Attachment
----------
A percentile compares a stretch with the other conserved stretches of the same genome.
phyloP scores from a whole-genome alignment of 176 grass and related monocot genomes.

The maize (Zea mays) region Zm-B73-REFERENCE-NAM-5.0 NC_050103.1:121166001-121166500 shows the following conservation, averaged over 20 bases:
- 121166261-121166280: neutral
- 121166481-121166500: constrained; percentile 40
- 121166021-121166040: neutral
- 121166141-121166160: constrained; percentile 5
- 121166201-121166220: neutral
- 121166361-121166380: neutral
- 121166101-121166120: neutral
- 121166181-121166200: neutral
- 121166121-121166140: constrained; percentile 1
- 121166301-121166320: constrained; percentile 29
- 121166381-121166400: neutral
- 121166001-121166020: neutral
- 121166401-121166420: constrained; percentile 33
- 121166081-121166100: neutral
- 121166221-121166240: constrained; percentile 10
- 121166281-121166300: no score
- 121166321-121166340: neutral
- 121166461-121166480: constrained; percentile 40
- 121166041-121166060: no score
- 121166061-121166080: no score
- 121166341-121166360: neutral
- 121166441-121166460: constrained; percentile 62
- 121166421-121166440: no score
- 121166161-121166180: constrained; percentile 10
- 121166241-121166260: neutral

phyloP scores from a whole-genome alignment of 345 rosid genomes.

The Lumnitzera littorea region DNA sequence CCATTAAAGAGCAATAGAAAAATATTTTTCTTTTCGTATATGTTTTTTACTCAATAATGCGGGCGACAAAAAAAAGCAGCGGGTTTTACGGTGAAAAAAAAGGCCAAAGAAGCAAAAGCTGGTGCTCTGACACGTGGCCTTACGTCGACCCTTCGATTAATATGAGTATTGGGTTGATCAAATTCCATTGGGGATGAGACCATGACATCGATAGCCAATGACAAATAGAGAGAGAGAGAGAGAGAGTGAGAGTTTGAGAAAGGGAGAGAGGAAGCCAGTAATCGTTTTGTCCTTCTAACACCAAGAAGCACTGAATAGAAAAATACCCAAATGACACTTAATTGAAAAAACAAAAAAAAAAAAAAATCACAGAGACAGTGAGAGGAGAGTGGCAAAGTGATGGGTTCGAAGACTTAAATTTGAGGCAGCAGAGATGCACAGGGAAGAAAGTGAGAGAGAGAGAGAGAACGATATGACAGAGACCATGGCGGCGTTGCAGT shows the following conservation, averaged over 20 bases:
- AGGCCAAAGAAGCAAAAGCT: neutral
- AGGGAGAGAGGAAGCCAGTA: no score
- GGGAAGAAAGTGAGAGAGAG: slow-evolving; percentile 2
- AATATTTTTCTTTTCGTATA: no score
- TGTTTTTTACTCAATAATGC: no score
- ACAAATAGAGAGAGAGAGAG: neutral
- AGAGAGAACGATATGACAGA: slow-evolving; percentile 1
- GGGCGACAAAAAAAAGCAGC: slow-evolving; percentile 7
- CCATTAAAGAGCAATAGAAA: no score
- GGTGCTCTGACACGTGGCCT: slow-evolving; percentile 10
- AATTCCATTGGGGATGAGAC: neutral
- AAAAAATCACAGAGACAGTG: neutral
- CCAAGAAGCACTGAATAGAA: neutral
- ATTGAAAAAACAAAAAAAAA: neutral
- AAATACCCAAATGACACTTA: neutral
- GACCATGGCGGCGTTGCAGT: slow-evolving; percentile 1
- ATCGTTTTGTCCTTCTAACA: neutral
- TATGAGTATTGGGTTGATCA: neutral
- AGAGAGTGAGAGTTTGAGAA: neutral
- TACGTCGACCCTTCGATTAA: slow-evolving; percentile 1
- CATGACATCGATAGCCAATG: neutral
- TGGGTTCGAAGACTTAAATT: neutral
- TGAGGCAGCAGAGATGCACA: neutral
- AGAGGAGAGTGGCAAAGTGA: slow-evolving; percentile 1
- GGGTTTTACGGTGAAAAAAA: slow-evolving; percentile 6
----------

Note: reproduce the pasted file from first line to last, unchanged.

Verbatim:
A percentile compares a stretch with the other conserved stretches of the same genome.
phyloP scores from a whole-genome alignment of 176 grass and related monocot genomes.

The maize (Zea mays) region Zm-B73-REFERENCE-NAM-5.0 NC_050103.1:121166001-121166500 shows the following conservation, averaged over 20 bases:
- 121166261-121166280: neutral
- 121166481-121166500: constrained; percentile 40
- 121166021-121166040: neutral
- 121166141-121166160: constrained; percentile 5
- 121166201-121166220: neutral
- 121166361-121166380: neutral
- 121166101-121166120: neutral
- 121166181-121166200: neutral
- 121166121-121166140: constrained; percentile 1
- 121166301-121166320: constrained; percentile 29
- 121166381-121166400: neutral
- 121166001-121166020: neutral
- 121166401-121166420: constrained; percentile 33
- 121166081-121166100: neutral
- 121166221-121166240: constrained; percentile 10
- 121166281-121166300: no score
- 121166321-121166340: neutral
- 121166461-121166480: constrained; percentile 40
- 121166041-121166060: no score
- 121166061-121166080: no score
- 121166341-121166360: neutral
- 121166441-121166460: constrained; percentile 62
- 121166421-121166440: no score
- 121166161-121166180: constrained; percentile 10
- 121166241-121166260: neutral

phyloP scores from a whole-genome alignment of 345 rosid genomes.

The Lumnitzera littorea region DNA sequence CCATTAAAGAGCAATAGAAAAATATTTTTCTTTTCGTATATGTTTTTTACTCAATAATGCGGGCGACAAAAAAAAGCAGCGGGTTTTACGGTGAAAAAAAAGGCCAAAGAAGCAAAAGCTGGTGCTCTGACACGTGGCCTTACGTCGACCCTTCGATTAATATGAGTATTGGGTTGATCAAATTCCATTGGGGATGAGACCATGACATCGATAGCCAATGACAAATAGAGAGAGAGAGAGAGAGAGTGAGAGTTTGAGAAAGGGAGAGAGGAAGCCAGTAATCGTTTTGTCCTTCTAACACCAAGAAGCACTGAATAGAAAAATACCCAAATGACACTTAATTGAAAAAACAAAAAAAAAAAAAAATCACAGAGACAGTGAGAGGAGAGTGGCAAAGTGATGGGTTCGAAGACTTAAATTTGAGGCAGCAGAGATGCACAGGGAAGAAAGTGAGAGAGAGAGAGAGAACGATATGACAGAGACCATGGCGGCGTTGCAGT shows the following conservation, averaged over 20 bases:
- AGGCCAAAGAAGCAAAAGCT: neutral
- AGGGAGAGAGGAAGCCAGTA: no score
- GGGAAGAAAGTGAGAGAGAG: slow-evolving; percentile 2
- AATATTTTTCTTTTCGTATA: no score
- TGTTTTTTACTCAATAATGC: no score
- ACAAATAGAGAGAGAGAGAG: neutral
- AGAGAGAACGATATGACAGA: slow-evolving; percentile 1
- GGGCGACAAAAAAAAGCAGC: slow-evolving; percentile 7
- CCATTAAAGAGCAATAGAAA: no score
- GGTGCTCTGACACGTGGCCT: slow-evolving; percentile 10
- AATTCCATTGGGGATGAGAC: neutral
- AAAAAATCACAGAGACAGTG: neutral
- CCAAGAAGCACTGAATAGAA: neutral
- ATTGAAAAAACAAAAAAAAA: neutral
- AAATACCCAAATGACACTTA: neutral
- GACCATGGCGGCGTTGCAGT: slow-evolving; percentile 1
- ATCGTTTTGTCCTTCTAACA: neutral
- TATGAGTATTGGGTTGATCA: neutral
- AGAGAGTGAGAGTTTGAGAA: neutral
- TACGTCGACCCTTCGATTAA: slow-evolving; percentile 1
- CATGACATCGATAGCCAATG: neutral
- TGGGTTCGAAGACTTAAATT: neutral
- TGAGGCAGCAGAGATGCACA: neutral
- AGAGGAGAGTGGCAAAGTGA: slow-evolving; percentile 1
- GGGTTTTACGGTGAAAAAAA: slow-evolving; percentile 6